Today we’re going to look at what a basic end of the world toolkit looks like. This is by no means an absolute list, but rather a starter kit you should have at your home or retreat. You can add to it as money and skill allows. None of these tools are particularly expensive, and most could even be picked up at yard sales if you are careful about checking for wear and quality. If you can afford the cost and storage for multiple tools, double up (or more) whenever possible. Tools do get lost or break sometimes, and they are nifty barter items.
Hammers – There are a lot of specialized hammers, but you need a minimum of two types: a claw hammer for hitting nails, and a ball peen hammer used for striking metal.
Saws – Handsaws are cheap and easy to use. For the long term, think about learning to sharpen them by hand.
Hacksaw – buy plenty of blades, they wear out. For cutting metal objects such as pipes.
Screwdrivers – A complete range of slotted, Phillips and Robertson screwdrivers would be the minimum for me. There are other specialist types such as Torx, but if you’ve got the big three, you’ll be okay in most situations.
Allen wrenches – Also known as hex keys, these are used for the recessed hexagonal headed screws/bolts seen in many applications. A good quality set with a range of sizes.
Measuring tape – at least one of 25’ or so. If you can afford a large reel tape of the sort you see surveyors use, that’s nice to have, as well.
Squares – Two types here, roofing or framing square, and a smaller combination square.
Levels – Two again, short one and at least a four footer.
Bit and Brace – what you’ll use after your electric drill doesn’t run. You might need a little practice using it, and make sure you know how to keep the bits sharp. Try to have a nice variety of lengths and sizes of bits.
Hand drill – NOT a bit and brace, but similar in use. Generally a hand cranked, geared drill, you can use it for lighter, tighter, and finer work than the bit and brace.
Socket set – ½ “ size, with a good variety of sizes and some extras like extensions and maybe a breaker bar.
Combination wrenches – A wrench with an open jaw one end and a box end on the other, in a variety of sizes.
Adjustable wrenches – At least two, and more in a variety of sizes if you can afford it. There’s always an off size bolt you’ll need these for.
Pipe wrenches – Always in pairs, and two pairs if affordable in larger and smaller sizes.
Vise grips – There probably isn’t a more abused tool out there, but it is invaluable for many jobs. Multiple sizes and styles if possible.
Pliers – The traditional style to start, then add needle nose and other types as you see fit. There are dozens of types, but have found lineman’s pliers and fencing pliers very useful. Your mileage may vary.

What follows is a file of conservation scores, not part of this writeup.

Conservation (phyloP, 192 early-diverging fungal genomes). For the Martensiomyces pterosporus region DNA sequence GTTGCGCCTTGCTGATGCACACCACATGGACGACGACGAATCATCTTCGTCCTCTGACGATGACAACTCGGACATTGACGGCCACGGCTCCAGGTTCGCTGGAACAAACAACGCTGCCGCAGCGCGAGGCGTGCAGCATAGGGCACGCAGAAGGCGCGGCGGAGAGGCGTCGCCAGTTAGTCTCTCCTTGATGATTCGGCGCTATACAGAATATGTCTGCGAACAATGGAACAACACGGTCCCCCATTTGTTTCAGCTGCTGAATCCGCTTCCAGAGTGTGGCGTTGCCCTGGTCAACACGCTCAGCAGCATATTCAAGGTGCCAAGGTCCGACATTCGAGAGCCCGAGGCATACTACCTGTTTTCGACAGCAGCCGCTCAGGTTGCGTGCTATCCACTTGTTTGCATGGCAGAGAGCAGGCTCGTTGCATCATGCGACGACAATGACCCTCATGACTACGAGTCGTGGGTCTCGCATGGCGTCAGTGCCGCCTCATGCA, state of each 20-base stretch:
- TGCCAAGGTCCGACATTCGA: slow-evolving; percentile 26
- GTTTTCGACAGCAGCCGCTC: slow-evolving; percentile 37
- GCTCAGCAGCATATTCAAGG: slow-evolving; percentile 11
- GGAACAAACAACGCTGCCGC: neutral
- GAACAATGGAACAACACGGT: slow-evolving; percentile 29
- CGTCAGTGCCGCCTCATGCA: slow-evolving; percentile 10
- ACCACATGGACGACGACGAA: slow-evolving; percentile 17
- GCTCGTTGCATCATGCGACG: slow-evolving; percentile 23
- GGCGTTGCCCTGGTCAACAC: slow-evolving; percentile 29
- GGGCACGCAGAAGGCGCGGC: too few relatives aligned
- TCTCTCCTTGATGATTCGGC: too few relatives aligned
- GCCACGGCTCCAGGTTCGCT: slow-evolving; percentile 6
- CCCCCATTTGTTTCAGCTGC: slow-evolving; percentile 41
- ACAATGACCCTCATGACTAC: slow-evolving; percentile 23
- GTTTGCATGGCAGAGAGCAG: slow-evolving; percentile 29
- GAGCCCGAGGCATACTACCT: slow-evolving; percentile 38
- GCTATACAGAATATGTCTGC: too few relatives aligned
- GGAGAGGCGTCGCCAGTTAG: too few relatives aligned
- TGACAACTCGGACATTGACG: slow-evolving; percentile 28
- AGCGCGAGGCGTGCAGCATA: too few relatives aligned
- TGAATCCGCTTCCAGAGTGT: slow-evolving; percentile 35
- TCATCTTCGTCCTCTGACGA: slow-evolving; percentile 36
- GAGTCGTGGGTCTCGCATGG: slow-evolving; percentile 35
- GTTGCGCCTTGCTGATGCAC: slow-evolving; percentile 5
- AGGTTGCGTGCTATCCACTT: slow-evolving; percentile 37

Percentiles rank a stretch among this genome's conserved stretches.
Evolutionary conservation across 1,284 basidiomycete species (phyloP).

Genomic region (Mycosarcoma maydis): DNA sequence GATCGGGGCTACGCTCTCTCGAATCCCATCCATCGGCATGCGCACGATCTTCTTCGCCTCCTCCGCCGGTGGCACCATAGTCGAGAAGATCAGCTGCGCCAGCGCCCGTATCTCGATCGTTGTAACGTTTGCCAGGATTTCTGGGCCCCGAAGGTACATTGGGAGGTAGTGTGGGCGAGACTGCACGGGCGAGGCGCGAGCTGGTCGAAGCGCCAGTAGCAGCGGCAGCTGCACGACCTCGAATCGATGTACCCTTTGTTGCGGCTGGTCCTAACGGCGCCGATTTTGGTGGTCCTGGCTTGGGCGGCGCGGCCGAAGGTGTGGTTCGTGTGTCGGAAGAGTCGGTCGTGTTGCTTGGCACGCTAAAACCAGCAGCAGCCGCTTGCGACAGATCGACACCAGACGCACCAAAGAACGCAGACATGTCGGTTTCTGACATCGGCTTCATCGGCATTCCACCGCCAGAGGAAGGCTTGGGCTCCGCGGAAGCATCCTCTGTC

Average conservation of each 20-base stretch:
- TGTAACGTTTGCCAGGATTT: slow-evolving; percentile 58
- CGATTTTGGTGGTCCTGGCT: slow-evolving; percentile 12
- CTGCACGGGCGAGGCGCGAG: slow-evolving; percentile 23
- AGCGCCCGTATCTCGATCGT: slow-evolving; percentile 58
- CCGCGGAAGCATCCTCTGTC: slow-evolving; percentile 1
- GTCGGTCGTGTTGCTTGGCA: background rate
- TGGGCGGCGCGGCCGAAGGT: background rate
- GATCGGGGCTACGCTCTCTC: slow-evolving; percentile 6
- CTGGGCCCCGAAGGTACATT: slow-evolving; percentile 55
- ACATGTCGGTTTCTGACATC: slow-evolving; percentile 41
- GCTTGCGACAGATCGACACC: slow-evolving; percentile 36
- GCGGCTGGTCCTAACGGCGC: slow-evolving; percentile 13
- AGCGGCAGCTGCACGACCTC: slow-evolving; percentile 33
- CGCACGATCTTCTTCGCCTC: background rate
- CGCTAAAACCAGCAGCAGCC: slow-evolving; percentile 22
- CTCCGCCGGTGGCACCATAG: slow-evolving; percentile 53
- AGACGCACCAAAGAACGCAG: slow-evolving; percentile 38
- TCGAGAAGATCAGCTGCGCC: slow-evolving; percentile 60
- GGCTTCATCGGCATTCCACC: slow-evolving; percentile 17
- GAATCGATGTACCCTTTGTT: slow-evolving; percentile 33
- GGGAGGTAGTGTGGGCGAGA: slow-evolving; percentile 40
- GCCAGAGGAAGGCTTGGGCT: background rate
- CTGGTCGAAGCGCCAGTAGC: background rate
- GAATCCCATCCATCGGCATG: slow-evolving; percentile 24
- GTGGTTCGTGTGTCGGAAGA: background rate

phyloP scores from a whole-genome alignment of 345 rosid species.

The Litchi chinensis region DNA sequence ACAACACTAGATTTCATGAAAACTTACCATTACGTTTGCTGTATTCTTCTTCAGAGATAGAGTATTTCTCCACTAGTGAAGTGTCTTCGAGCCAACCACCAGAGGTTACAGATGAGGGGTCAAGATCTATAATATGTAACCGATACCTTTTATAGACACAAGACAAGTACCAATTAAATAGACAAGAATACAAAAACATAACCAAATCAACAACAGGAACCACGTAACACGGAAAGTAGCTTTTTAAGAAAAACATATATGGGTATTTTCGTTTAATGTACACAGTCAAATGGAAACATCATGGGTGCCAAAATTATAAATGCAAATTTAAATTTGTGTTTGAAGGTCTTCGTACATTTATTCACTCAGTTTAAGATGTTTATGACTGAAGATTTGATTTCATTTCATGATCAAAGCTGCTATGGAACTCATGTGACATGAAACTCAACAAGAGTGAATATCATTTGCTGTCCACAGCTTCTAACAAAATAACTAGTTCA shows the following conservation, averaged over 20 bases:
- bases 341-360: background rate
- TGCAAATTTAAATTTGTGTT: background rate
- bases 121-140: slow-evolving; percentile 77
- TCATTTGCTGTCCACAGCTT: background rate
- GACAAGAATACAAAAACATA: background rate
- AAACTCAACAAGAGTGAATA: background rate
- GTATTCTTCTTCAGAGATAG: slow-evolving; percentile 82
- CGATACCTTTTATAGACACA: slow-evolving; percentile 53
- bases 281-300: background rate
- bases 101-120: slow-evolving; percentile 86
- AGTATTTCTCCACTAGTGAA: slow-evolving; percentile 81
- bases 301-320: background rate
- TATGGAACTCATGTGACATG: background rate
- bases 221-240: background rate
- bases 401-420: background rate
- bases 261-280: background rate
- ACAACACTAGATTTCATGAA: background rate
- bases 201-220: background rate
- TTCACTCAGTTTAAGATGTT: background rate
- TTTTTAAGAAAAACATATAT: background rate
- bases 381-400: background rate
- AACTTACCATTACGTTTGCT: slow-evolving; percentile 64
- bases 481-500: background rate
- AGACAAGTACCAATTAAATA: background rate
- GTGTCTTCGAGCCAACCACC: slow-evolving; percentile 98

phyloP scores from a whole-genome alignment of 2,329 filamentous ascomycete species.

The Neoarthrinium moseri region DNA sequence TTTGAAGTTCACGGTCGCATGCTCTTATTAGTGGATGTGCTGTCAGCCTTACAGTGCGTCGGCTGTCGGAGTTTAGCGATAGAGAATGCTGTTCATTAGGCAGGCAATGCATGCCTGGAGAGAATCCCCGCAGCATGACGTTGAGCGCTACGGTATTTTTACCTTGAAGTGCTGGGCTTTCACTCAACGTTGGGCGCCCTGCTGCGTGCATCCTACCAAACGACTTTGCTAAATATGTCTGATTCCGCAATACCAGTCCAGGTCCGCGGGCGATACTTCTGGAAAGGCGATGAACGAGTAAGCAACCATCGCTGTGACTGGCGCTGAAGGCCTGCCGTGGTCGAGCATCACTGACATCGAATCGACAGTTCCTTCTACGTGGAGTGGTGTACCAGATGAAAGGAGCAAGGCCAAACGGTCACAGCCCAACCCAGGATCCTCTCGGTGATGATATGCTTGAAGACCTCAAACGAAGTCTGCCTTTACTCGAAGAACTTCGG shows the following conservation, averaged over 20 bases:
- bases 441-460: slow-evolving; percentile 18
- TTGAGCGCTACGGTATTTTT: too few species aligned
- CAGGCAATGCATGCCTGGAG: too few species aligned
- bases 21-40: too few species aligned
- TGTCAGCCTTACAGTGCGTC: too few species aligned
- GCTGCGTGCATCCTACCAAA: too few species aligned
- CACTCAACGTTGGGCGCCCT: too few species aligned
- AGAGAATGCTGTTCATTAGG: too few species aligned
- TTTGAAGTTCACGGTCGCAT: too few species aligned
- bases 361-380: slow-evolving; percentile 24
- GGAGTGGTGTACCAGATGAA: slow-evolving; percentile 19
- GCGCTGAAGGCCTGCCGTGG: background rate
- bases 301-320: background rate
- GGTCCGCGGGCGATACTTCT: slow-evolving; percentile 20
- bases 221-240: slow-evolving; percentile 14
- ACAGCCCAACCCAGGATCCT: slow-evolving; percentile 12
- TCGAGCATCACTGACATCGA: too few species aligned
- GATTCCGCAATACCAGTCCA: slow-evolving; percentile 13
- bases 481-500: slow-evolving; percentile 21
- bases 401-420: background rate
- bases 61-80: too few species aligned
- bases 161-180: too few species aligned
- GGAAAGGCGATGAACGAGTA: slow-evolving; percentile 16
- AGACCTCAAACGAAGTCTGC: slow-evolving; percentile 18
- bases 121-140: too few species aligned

Pump pliers – in two sizes. These are adjustable long handled pliers that come in handy in a variety of situations.
Files – A variety of sizes and types, used for metal work/ sharpening.
Tin snips – For cutting sheet metal.
Cold chisel – Used to cut heavier metal.
Wire stripper – Self explanatory, I would think.
Side cutter pliers – Used to cut wire, you’ll find other uses the manufacturer never intended.
Wood chisels – A moderate range of sizes will keep you going in most circumstances.
Wood plane - a general purpose plane such as a jack plane. Learn how to use it.
Bolt cutter – Also known as a chain cutter, this is a specialized tool, but one I think necessary for certain uses. Buy a large one.
Crow bar – used in demolition mostly, but pretty handy to have around.
Nail puller – You can use the claw on your hammer, but the specialized tool is easier on wrists and hands if you’re salvaging a lot of lumber.
Box cutter and blades – multiple uses.
Stapler – I mean the construction type here. Great for tacking up almost everything. Buy lots of staples.
Clamps- If you have room and money, clamps make building anything easier, especially when you haven’t got someone around to ‘just hold this here’.
Bench vise – and some bolts to mount it. Even if you screw this to a log, you’ll find doing a lot of things easier when they are held securely. It is nearly indispensible when sharpening a variety of tools.
There you go, a list of the basics. You can of course add to it, but when acquiring tools keep in mind the likelihood of needing the tool (You need a six foot long pipe wrench? Really?) and your ability to use the tool.
Some tools come in a variety of weights (hammers, for example) or sizes (saws). Make sure the tools you have are tools you can use safely and without undue fatigue. If you’re not a person handy with tools, start learning now. There are lots of how-to guides out there for almost every task and project imaginable. Start simple and build your skill, confidence and toolkit. It’ll save you money, and maybe even your life someday.